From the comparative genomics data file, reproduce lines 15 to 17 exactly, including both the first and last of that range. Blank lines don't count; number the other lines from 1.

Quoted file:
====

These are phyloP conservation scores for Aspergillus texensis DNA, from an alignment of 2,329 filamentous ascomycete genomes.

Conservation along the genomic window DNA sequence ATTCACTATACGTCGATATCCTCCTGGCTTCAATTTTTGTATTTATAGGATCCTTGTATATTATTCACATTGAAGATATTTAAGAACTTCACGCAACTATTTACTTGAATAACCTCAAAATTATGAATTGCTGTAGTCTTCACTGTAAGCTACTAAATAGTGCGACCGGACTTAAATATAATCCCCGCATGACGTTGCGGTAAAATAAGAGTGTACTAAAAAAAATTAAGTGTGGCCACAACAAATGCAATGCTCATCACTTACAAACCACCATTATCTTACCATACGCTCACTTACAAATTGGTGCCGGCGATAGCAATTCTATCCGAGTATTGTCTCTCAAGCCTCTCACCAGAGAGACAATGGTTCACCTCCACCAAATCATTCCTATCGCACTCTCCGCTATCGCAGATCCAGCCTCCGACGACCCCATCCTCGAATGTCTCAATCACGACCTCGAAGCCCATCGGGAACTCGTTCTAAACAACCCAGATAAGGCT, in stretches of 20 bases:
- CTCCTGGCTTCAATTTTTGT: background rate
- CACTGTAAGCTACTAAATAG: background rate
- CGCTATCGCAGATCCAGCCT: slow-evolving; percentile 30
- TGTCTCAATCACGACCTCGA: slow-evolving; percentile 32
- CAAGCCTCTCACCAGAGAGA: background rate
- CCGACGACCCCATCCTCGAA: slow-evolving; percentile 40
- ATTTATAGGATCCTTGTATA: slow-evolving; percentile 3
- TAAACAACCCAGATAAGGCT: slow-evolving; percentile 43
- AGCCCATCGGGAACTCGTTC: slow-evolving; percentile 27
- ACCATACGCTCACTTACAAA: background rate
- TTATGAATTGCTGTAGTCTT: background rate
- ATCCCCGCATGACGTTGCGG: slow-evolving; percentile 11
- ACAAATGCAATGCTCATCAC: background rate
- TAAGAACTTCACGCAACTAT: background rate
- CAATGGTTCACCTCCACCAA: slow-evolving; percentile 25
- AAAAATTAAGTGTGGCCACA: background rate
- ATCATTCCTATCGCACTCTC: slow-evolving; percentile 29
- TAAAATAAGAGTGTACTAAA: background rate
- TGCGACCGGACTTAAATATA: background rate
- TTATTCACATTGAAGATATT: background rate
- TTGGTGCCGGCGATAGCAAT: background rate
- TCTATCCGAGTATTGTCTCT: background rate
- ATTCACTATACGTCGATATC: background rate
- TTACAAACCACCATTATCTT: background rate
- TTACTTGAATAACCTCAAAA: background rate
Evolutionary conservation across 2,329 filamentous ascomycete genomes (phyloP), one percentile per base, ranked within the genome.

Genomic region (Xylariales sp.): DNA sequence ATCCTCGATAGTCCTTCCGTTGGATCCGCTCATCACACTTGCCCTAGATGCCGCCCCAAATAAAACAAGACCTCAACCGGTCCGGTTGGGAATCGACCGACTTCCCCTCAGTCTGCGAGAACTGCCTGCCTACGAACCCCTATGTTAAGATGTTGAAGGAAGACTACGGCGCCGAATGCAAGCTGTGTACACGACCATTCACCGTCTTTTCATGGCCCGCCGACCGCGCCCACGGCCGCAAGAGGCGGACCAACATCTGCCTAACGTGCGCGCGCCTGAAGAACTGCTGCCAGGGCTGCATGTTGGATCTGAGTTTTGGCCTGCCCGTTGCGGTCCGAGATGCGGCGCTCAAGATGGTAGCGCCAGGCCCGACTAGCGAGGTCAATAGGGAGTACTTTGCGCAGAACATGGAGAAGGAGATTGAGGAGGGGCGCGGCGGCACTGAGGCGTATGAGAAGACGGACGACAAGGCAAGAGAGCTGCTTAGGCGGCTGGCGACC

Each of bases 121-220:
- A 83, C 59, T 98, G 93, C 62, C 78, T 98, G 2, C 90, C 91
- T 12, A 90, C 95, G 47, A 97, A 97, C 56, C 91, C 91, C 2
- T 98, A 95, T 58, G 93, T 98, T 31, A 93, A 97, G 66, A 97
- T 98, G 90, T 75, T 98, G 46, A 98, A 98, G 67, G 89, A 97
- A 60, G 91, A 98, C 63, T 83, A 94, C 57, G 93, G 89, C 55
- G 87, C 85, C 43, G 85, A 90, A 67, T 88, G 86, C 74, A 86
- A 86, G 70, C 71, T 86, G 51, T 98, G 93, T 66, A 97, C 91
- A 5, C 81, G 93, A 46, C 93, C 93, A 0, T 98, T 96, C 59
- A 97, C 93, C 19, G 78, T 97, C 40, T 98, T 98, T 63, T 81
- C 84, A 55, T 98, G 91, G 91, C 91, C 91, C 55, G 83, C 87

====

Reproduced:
- ACAAATGCAATGCTCATCAC: background rate
- TAAGAACTTCACGCAACTAT: background rate
- CAATGGTTCACCTCCACCAA: slow-evolving; percentile 25